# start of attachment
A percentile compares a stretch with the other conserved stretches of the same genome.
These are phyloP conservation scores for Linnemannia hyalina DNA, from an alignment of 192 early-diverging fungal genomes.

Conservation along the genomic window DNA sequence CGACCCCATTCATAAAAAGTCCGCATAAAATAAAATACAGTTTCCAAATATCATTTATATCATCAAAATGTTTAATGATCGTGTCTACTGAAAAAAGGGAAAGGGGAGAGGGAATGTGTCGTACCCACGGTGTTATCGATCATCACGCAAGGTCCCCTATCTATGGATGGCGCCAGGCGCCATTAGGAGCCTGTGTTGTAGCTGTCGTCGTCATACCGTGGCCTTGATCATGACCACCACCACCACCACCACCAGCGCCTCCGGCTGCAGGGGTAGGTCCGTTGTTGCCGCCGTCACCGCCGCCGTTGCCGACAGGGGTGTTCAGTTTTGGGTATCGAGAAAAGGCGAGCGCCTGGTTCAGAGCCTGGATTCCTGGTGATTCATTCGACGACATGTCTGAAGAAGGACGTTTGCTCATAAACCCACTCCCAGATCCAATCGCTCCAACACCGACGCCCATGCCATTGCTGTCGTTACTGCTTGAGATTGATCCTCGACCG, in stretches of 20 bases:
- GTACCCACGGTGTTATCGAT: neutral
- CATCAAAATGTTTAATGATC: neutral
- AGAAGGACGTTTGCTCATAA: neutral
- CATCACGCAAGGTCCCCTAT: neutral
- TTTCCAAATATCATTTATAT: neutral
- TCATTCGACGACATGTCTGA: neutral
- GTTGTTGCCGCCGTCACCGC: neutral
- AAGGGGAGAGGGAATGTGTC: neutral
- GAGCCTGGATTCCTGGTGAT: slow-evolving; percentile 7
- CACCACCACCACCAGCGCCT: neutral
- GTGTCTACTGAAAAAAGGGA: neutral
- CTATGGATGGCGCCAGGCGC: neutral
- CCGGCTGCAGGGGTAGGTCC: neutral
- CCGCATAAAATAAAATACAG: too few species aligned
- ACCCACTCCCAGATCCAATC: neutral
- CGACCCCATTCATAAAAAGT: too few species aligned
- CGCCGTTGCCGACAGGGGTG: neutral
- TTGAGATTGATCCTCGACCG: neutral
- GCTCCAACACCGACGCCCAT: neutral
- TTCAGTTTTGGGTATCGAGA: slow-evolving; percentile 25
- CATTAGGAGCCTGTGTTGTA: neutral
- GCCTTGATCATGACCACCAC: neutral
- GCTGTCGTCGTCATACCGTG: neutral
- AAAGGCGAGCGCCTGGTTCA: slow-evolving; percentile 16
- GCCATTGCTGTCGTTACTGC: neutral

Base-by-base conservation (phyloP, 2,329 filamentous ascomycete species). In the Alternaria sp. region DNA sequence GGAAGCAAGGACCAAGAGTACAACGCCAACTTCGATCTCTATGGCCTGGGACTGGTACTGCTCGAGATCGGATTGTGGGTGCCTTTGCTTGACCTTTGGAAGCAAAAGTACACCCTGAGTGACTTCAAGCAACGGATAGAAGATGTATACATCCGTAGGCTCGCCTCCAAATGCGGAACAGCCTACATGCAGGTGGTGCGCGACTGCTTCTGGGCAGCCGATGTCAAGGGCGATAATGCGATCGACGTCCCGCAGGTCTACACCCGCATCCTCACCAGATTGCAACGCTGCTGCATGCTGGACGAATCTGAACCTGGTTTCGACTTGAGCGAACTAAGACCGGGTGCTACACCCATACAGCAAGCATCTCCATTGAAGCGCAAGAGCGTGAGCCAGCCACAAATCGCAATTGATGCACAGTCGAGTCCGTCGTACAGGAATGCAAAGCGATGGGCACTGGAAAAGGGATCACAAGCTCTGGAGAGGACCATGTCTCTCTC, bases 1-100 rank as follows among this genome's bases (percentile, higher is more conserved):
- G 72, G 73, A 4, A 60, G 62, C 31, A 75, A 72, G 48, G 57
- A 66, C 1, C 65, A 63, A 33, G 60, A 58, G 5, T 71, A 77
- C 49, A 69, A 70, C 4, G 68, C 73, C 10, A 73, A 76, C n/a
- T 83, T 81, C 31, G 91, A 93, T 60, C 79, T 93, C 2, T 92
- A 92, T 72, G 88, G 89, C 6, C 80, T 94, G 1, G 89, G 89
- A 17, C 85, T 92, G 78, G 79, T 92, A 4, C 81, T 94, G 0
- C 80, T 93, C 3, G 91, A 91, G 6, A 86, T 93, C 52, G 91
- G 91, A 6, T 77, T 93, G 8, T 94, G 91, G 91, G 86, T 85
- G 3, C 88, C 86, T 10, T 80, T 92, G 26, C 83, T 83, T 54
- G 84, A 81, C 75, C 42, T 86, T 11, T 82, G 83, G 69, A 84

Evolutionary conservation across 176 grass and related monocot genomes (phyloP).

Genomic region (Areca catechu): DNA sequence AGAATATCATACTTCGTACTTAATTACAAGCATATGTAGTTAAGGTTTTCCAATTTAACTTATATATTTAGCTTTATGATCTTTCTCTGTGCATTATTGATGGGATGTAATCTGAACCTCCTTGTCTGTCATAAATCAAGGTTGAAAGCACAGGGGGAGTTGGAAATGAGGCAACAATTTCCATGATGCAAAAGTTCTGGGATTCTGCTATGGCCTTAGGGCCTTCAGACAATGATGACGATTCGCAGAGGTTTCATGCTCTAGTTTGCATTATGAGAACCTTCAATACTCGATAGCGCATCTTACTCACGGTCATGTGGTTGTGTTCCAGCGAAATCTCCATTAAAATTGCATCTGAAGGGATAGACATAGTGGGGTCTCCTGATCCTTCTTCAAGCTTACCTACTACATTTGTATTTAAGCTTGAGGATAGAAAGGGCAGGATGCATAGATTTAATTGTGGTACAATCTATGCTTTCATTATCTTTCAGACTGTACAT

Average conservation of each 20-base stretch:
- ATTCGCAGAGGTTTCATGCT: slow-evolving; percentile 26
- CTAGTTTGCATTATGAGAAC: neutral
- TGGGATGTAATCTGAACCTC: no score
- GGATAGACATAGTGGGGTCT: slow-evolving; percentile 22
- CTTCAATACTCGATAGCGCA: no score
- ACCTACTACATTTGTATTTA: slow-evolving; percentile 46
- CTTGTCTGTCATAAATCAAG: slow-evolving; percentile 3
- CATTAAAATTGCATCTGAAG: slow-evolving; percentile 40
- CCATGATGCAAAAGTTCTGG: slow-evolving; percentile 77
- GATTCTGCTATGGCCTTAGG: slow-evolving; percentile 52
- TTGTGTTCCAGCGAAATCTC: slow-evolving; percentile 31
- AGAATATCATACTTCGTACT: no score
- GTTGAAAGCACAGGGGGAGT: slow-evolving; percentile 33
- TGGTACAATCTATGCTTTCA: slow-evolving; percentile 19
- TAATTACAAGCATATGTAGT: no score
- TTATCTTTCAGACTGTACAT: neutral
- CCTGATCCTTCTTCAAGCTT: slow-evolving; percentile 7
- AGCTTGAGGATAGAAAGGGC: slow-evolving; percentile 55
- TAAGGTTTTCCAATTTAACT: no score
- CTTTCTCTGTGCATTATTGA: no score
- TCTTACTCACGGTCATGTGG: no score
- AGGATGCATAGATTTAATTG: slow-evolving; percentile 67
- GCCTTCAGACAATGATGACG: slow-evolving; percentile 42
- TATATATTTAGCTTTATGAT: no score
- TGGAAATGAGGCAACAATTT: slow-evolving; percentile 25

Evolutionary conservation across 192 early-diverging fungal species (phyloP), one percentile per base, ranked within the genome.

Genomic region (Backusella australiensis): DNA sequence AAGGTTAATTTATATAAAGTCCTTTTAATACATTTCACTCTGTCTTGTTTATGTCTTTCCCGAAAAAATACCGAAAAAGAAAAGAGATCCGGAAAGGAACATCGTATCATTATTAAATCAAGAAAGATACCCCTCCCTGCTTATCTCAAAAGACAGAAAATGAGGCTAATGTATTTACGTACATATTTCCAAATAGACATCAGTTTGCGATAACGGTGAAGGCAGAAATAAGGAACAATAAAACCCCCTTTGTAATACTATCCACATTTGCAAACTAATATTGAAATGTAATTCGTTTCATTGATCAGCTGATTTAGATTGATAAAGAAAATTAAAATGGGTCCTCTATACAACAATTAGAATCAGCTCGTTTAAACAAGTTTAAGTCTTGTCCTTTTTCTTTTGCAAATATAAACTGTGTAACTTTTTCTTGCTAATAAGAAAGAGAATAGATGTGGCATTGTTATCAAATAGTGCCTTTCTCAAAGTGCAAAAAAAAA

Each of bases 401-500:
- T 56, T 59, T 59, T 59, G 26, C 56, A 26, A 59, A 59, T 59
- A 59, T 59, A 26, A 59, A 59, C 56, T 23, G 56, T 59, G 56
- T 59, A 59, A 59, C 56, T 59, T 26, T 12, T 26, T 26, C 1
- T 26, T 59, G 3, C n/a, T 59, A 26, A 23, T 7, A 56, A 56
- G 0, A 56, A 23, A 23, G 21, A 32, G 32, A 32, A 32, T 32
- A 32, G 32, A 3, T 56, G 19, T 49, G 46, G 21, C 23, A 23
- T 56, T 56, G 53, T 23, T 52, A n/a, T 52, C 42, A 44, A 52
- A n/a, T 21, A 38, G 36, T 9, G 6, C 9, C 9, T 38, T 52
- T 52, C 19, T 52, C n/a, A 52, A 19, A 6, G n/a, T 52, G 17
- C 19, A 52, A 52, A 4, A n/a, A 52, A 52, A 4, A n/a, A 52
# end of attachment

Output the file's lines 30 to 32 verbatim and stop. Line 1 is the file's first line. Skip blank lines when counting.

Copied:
- G 72, G 73, A 4, A 60, G 62, C 31, A 75, A 72, G 48, G 57
- A 66, C 1, C 65, A 63, A 33, G 60, A 58, G 5, T 71, A 77
- C 49, A 69, A 70, C 4, G 68, C 73, C 10, A 73, A 76, C n/a